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    The main reason most Big-12 offenses don't explore the middle of the field boils down to Choice/Switch. That's all it is. Fundamental concepts of the Run-and-Shoot and 4 verts concept.

    The receiver is going to make the choice to break outwards toward the sidelines or turn it into a streak if he sees inside leverage by the DB.

    Most Big-12 receivers aren't likely to make the choice to run into the middle of the field towards those waiting safeties and linebackers. They want no part of that. A really skinny skinny post is typically the best you'll get.

    Oklahoma and Iowa St. do it a little different. Both in terms of personnel package and alignment.
     
  32. ckparrothead

    ckparrothead Premium Member

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    This is Brandon Silvers, one of the guys Slimm has been putting up on his board for over a year, since before he was on anyone's radar.

    I think he's going to draw Adam Gase's eye this week because of the way he reads the field, moves the defense with his eyes, throws with anticipation. He's got NFL velocity and spin, and the confidence to really "let it go" when he rips it. There's a quality to that, a nuance. He throws it during games the way coaches at the Combine keep telling the quarterbacks to throw it, pushing the ball to the very edge of the sideline, to the very edge of the route. He can run. He's got good size. He does NFL things out there.

    They're looking for a backup, and if you're going to get tossed out there for an injured Ryan Tannehill you've got to have balls of steel. The Troy State quarterback who can go out there and give National Championship winner Clemson a run for their money, or can go out there and BEAT LSU...has balls of steel.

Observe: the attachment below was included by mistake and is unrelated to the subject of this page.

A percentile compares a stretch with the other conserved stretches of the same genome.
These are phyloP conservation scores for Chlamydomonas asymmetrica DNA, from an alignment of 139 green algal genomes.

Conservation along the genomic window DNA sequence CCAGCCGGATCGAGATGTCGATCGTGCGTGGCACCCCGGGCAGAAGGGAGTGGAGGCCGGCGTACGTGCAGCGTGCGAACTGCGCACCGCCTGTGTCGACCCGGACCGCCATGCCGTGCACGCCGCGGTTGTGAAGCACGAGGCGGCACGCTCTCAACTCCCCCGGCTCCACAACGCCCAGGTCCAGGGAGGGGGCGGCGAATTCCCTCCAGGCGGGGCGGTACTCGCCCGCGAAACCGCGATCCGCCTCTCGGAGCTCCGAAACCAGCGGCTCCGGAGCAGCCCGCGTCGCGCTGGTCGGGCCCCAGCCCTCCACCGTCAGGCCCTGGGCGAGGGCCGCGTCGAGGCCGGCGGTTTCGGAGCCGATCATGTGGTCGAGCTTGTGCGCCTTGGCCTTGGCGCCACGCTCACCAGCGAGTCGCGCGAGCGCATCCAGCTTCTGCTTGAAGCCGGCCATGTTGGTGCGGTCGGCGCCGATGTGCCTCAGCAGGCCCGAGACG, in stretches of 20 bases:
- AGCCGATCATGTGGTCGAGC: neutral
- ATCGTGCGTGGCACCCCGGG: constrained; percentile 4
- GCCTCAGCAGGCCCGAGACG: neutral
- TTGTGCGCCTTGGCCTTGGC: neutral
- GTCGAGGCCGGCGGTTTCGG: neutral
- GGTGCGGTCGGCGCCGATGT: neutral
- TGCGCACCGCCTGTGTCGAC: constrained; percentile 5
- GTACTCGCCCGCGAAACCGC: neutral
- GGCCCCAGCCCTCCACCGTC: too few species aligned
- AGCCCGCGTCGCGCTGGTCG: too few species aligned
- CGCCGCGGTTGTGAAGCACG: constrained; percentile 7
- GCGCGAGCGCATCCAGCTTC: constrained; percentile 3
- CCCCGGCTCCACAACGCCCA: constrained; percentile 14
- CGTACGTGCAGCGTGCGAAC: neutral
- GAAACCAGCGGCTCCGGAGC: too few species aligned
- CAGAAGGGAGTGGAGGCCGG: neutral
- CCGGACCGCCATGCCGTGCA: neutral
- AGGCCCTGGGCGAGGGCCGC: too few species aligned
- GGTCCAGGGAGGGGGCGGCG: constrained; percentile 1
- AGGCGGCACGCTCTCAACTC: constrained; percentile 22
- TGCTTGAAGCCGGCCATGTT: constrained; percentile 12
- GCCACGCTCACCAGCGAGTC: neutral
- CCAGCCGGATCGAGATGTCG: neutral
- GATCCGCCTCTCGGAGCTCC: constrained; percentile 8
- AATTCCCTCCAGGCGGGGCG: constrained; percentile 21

33. NoblePhin

    NoblePhin Starter Finheaven VIP Donator

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    Here's some qualities I would like:

    Arm Strength
    Throws to spots
    Good pocket awareness/Escapability
     
  34. ckparrothead

    ckparrothead Premium Member

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    Some catapult data from the practices showed that Josh Allen had the highest max rotation (710 RPMs) on the South squad, and that Brandon Silvers had the highest max rotation (770 RPMs!) on the North squad.

    That's the thing about Silvers when you watch him, he really is 100% confident in his accuracy to where he will chuck the **** out of the ball on every throw where it's appropriate. He only takes some off the rotation if it's the right thing to do from a touch standpoint.

    Believe it or not, that's not common. Most guys have sort of a comfort zone where they like to stay in order to maintain their accuracy, and it's pretty well below their max ability to drive the football. They reserve the extra torque for throws they know they need it. Brandon Silvers and Josh Allen don't do that. They believe in their arm strength and accuracy.
     
  35. TedSlimmJr

    TedSlimmJr Hartselle Tigers (15-0) 5-A State Champ

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    Kyle Kempt may be returning to Iowa St. next year if they can get the petition pushed through the NCAA. They don't have an answer back yet. Wait and see.
     
  36. Manning

    Manning Scout Team

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    Damn I'm not a QB expert but this guy looks really good. Iv looked at a lot of mock drafts and haven't seen him enywhere. Why? Looks a lot better than some guys projected ahead of him like Mike White who I saw a few games of and didn't impress me one bit
     
  37. ckparrothead

    ckparrothead Premium Member